Results 1-7of 7 Reviews
Los Angeles, California
September 19, 2008
From journal Vietnam...It's a Country Not a War
June 13, 2005
It was a disappointment for my first day trip to go to Benh Tanh Market to do some shopping. Things are terribly expensive for me going by Malaysian standards. A bag costs around $22. I might as well by it in my own country. I do not deny that this market is the biggest amongst the others and operates till nighttime when most close around 5pm. And they do have a lot of interesting shoes, bags, and other types of merchandise. However, the clothes are quite outdated, and the shoes and bags are more there to just appreciate, as things are just too expensive.
From journal Exhausting Ho Chin Minh
Bayside, New York
May 25, 2005
We also shopped for chopsticks (try to say that fast - it’s a tongue twister!), and what a gamut they had; some were inlaid with mother of pearl and others were intricately carved from various woods. The price ranges varied, but it was still hard to conceive 10 wooden chopsticks for VDN 15,000 (less than US$1). I needed a tank top because, once again, the heat was winning and I’d never make it back to the hotel. I was practically carried into one of the stalls because I dared to look at the display. My greatest fun happened in two places: at the rear of the market are the open stalls, and this is where the pleasure begins. The fresh scent of green floated in the air, and I couldn’t see fast enough what exotic fruits awaited. My eye landed on what they call "custard apple," though I never thought of it as such, and I completely freaked out. The last time I had eaten anything remotely like it was during my childhood in Egypt. I purchased three of them, together with humongous grapes. Then the fish happened, and other things that swim along with them. There was not a single tourist in this area - what a pity. Vegetables and leaves are piled sky-high, and I was so tempted, but it was early on in the trip and I was following the "no salad" recommendations, which went out the window later.
Back inside and in the center aisle, which is the widest in the market, you can have fun with lotions, perfumes, colognes, deodorants, and the like. I sat with one woman who offered me a plastic seat. I had a sniff of Kenzo’s Eau de Toilette and it passed. Some of them are not as good imitations as others, but on the whole, it’s a bargain. This is the aisle of crystal and ngoc mam. Watch people have lunch,pho pho and other stuff, too. It was a veritable orgy of aromas. Don’t miss this.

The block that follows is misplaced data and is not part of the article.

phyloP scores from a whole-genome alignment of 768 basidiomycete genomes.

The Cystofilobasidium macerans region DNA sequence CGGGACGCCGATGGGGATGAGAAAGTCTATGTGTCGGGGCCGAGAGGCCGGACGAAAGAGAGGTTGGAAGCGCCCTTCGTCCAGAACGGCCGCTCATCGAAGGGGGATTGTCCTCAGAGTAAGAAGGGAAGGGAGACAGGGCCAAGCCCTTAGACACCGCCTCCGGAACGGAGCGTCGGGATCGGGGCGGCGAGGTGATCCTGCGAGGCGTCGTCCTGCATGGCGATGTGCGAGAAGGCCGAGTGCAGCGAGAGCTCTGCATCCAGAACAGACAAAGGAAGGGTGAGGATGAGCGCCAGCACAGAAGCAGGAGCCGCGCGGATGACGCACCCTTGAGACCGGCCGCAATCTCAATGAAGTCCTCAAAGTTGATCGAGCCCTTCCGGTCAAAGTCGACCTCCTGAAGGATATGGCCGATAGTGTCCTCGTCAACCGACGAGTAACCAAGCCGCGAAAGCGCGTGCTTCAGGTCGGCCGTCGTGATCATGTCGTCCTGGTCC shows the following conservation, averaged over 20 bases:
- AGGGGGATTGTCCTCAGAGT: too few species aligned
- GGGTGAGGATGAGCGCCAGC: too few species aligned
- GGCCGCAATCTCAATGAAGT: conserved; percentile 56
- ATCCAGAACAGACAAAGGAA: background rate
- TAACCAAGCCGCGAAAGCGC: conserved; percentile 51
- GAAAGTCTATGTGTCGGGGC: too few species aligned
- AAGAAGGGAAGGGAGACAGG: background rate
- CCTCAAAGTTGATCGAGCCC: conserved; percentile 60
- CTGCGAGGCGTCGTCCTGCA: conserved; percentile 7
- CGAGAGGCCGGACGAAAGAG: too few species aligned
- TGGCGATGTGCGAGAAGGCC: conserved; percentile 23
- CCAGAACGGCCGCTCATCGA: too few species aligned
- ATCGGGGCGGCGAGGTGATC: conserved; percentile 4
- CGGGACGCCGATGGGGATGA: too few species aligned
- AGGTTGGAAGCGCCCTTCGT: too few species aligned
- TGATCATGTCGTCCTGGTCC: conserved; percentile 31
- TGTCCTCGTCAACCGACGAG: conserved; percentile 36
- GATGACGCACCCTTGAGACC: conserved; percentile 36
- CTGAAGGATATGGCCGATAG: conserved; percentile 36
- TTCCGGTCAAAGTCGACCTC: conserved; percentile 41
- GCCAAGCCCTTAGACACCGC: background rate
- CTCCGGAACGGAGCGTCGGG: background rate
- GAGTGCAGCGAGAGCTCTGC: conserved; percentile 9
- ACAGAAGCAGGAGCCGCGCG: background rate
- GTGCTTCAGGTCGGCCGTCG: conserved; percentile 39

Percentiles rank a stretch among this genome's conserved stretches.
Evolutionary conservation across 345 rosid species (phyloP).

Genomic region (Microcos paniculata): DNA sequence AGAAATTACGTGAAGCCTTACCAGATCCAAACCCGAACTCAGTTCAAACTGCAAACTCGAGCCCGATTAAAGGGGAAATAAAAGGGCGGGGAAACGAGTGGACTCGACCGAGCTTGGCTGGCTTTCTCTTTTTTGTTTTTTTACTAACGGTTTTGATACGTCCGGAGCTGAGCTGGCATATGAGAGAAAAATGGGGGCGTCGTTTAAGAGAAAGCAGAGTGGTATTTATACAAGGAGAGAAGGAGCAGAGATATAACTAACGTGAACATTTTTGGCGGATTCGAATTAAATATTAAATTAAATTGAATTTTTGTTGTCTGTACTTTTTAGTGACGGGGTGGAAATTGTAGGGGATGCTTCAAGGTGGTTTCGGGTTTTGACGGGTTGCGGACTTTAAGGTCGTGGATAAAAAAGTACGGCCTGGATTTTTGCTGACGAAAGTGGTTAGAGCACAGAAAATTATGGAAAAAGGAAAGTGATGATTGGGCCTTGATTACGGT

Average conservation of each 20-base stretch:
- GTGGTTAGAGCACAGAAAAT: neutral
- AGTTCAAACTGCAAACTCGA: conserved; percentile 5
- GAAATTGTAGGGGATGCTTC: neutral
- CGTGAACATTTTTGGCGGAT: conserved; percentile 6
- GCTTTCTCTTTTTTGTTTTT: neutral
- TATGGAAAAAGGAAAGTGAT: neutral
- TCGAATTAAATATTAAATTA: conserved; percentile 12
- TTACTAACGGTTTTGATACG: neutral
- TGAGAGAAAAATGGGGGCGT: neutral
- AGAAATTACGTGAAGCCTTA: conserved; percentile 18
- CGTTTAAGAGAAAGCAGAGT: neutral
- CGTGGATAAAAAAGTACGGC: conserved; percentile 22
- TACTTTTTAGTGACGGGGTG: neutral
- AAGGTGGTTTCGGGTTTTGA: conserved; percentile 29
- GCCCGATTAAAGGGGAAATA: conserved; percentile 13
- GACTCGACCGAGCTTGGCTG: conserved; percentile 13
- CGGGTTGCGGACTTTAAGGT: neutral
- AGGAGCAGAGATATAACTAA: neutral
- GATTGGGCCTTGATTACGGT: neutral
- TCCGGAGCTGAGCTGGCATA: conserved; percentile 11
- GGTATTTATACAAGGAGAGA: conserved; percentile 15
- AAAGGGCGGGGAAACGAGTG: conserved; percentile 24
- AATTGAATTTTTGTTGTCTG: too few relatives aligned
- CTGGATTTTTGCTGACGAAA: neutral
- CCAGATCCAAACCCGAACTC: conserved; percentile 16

From journal They call me Saigon
January 28, 2004
From journal Vietnam -- my favourite destination
February 24, 2002
Whatever preconceptions about communism I had gone to Vietnam with were blown out of the water at this bustling center of trade and commerce where the locals dealt in every conceivable type of goods imaginable and indeed some that I couldn’t even identify let alone imagine.
Spilling out of the Market onto the surrounding streets are the standard souvenir stalls, selling conical hats, Uncle Ho t-shirts and water puppets, but as you penetrate the inner sanctum you discover real Vietnam, with stalls selling kitchen hardware, cloth, dry goods and finally the "wet" market.
It is here at the back of the market you will find the live snakes, chicken in a basket, unidentifiable animal parts from unidentifiable animals, road kill and buckets of soapy frogs that make any trip to a foreign market a stomach churning and potentially life changing proposition.
If you're still feeling up to it when you once again emerge into the fresh air, you can grab a bowl of pho or a rice bread baguette from one of the street side vendors to consume while admiring the giant statue Tran Nguyen Hai (whose exact claim to fame seems to be uncertain) before once again braving the streets.
Ben Thanh market may be HCM city’s greatest temple to mammon but it is far from its only one and I strongly recommend wandering around some of the many markets that line the streets of this bustling city even if you don’t plan on buying anything, it will still give you a fantastic insight into Vietnamese life.
From journal Don't Miss Saigon
January 22, 2001
Cholon market is a mind-boggling crush of restaurant booths, not to mention booths of exotic fruits, dried shrimp and fish, and mounds of grains and rice. In tight spaces, some women swung in hammocks above their goods. In the "restaurant" stalls, soupmakers clacked wooden sticks, which was their way of announcing their noodles were ready. I had three separate bowls of noodles because the portions they serve are for the much smaller appetite in Vietnam. This was a good place to pick up crusty "French" baguettes to bring back to the hotel for late snacks.
Cho Ben Than market was more the same, but less of the food booths and more of the knick-knacks; like shoes, toys, clothes, cheap jewelry, household utensils, etc. This was mainly a market for the locals, but we did see tourists there experiencing the great sights and aromas it had to offer.
From journal Ho Chi Minh City - My Wife's Homeland
January 8, 2001
From journal My hometown Saigon